The Invisible Christmas

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Last night my husband and I visited a different church for their Christmas Eve Eve Service.  It was a service packed with music, lights, ballet dancers (this is quite the scripted and theatrical church), and narrations.  Part way into the program the children’s choir took their spot on the stage and began singing enthusiastically, all perfectly choreographed.  It was then that I noticed a little red headed boy, with a perfect pale face wearing a holiday red sweater.  His eyes were bright, and he was enjoying singing with his peers.  He was surrounded by friends all wearing their Christmas best while dancing and singing.  The sweet red headed boy is named Alex*.  Alex is just like all the other kids.  He goes to church, wishes for Santa to bring him the latest toy, and enjoys singing Christmas carols.  Alex, though, has an invisible disease.  Alex is the son and grandson of my fellow food allergy support group members, and has a severe peanut allergy.

This invisible disease we call food allergies is a blessing and curse at the same time.  It’s a blessing because kids like Alex and my son Nathan can “hide” and do normal things like make cookies for Santa, build a gingerbread house, and enjoy Christmas parties with friends.  This Invisible Christmas takes a lot of planing and precaution, but it’s worth it.  I call it an Invisible Christmas because the disease is invisible, the preparations of safe food is often invisible, and the feelings these kids have from being different are invisible.  This invisible disease is a curse because reactions are sometimes invisible, no one knows your child has a life-threatening food allergy just by looking at them, and sometimes food allergy families can feel invisible because no one invites them to gatherings.  Managing an invisible disease during holidays is difficult to say the least, partly because allergens are often invisible.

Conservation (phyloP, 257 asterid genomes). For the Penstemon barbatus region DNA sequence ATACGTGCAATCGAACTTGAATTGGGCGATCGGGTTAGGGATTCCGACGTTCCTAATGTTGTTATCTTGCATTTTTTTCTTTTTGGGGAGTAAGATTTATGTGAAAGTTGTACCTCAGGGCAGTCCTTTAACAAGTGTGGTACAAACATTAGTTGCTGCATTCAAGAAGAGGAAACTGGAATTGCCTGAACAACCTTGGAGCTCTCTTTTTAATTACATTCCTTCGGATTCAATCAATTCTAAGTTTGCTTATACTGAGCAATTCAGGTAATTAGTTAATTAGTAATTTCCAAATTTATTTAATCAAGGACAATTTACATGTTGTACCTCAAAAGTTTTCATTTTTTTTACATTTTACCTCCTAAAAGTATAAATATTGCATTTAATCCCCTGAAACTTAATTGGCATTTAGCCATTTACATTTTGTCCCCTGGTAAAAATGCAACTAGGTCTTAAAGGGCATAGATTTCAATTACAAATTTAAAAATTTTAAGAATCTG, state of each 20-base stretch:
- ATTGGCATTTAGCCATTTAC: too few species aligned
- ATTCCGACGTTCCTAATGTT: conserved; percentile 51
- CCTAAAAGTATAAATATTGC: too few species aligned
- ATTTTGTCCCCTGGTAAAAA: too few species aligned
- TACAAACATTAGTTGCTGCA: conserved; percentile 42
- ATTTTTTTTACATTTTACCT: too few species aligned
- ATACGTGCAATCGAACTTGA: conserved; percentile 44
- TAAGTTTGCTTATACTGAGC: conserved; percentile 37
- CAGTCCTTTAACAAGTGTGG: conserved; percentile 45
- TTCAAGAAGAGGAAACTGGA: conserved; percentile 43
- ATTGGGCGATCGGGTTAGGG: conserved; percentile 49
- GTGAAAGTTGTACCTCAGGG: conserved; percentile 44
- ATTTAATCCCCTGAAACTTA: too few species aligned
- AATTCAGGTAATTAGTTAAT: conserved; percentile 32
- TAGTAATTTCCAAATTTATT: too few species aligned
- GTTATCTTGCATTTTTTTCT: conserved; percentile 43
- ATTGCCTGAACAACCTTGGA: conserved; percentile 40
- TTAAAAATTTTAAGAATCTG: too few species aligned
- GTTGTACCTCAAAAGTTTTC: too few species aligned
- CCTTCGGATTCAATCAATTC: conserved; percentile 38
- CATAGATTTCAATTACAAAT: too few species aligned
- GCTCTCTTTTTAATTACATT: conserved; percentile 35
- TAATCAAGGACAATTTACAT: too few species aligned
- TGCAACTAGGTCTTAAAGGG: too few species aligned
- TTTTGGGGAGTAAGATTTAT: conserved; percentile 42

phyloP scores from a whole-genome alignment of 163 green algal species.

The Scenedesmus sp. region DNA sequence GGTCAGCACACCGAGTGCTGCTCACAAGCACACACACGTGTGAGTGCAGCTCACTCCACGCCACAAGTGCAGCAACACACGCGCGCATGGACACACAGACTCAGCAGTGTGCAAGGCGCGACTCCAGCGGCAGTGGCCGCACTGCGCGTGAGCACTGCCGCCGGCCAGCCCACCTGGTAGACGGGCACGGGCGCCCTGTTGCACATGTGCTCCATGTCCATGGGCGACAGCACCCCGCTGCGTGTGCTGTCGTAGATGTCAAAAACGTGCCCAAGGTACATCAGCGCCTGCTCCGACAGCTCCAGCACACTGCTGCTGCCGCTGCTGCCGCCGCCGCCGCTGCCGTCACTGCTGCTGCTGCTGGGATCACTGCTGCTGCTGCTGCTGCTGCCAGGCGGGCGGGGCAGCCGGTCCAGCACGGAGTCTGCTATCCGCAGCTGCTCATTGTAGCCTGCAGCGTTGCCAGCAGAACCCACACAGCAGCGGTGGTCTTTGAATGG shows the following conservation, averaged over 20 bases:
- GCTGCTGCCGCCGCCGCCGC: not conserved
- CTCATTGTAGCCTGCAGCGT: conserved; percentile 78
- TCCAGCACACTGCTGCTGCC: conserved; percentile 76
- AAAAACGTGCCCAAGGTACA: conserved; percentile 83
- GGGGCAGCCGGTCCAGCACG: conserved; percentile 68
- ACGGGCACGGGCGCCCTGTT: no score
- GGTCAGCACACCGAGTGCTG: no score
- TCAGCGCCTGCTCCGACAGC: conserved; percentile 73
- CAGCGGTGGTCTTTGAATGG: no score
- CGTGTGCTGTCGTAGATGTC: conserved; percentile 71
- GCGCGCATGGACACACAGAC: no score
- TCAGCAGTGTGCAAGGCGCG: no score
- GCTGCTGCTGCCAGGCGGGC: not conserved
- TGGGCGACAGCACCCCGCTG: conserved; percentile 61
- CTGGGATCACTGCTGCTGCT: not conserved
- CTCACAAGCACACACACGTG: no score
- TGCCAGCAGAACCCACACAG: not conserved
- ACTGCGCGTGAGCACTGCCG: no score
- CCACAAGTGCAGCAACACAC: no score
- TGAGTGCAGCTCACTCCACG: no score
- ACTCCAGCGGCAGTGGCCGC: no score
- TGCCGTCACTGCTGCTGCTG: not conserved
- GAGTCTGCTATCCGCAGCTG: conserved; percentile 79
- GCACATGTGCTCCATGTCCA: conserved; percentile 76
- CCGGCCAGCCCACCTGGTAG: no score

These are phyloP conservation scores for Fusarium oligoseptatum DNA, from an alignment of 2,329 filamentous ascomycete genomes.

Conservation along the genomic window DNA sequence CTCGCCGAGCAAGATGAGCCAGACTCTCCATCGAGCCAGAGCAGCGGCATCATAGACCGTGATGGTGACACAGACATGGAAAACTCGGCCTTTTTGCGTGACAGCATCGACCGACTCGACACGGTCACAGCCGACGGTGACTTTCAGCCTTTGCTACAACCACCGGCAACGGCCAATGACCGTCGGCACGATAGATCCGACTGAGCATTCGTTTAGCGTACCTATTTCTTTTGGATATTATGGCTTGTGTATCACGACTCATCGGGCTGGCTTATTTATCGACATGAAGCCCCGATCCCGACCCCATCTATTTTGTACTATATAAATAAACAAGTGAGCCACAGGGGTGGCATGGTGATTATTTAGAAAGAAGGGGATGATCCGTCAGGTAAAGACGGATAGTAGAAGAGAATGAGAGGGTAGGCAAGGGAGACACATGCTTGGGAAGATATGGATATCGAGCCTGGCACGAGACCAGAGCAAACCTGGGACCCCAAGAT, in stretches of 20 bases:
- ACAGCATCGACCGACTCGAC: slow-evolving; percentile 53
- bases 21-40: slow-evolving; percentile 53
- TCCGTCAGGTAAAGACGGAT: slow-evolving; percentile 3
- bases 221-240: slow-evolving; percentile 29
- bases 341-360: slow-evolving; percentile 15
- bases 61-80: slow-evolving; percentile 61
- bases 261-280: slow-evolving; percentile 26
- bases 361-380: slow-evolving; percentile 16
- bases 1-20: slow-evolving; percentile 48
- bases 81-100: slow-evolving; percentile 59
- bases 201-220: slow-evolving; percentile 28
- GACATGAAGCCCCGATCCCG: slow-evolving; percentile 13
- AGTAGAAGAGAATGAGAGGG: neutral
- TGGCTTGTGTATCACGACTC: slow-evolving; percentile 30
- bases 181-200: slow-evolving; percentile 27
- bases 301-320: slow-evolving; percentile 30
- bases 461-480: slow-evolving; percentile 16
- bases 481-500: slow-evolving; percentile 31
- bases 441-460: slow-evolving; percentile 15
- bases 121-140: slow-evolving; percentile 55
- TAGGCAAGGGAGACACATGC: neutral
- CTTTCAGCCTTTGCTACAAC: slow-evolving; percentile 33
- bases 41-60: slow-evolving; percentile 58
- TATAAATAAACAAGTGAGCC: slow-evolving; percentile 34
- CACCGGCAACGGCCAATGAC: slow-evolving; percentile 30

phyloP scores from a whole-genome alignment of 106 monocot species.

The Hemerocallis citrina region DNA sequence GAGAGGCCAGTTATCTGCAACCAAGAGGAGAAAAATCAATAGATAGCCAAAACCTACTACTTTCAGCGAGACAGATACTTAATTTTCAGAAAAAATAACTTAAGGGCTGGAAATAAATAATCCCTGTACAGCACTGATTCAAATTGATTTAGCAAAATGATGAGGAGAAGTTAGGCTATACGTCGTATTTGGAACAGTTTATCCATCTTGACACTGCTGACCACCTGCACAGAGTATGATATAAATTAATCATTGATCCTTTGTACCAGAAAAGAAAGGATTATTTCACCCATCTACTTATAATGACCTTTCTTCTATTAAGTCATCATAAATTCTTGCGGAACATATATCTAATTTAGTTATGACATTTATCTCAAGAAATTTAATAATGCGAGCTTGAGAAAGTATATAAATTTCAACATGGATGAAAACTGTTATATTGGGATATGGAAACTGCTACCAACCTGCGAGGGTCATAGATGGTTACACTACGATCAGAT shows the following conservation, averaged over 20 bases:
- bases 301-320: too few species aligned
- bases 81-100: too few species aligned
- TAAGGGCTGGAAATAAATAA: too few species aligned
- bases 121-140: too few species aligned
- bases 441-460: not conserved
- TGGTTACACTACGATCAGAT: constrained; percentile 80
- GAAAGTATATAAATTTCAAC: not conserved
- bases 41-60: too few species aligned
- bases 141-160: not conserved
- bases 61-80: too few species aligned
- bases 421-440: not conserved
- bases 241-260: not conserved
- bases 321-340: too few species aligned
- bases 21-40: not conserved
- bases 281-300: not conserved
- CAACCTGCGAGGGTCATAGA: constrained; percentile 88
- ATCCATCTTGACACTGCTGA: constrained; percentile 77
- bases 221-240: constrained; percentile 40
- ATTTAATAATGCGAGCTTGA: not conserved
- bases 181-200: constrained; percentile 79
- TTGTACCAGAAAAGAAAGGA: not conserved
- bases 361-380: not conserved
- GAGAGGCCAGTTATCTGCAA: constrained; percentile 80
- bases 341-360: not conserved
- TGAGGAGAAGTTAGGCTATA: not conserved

The great thing is that there are so many more blessings even while celebrating The Invisible Christmas.  We have eaten plenty of safe treats, spent time with friends, visited light displays, and participated in church activities……and it’s only Christmas Eve!  I’m sure your family has done the same.  I urge you to find the silver lining in your Invisible Christmas and be thankful for all of the blessings that surround you and your family this blessed Christmas Season.  From our family to yours, we wish you a very Merry (Invisible) Christmas and may the season be filled with a spirit of love and giving.  Stay safe, enjoy each and every moment with your chidden, and don’t let the Invisible define you.

An Invisible Christmas With Food Allergies

*Alex’s named has been changed to protect his identity.

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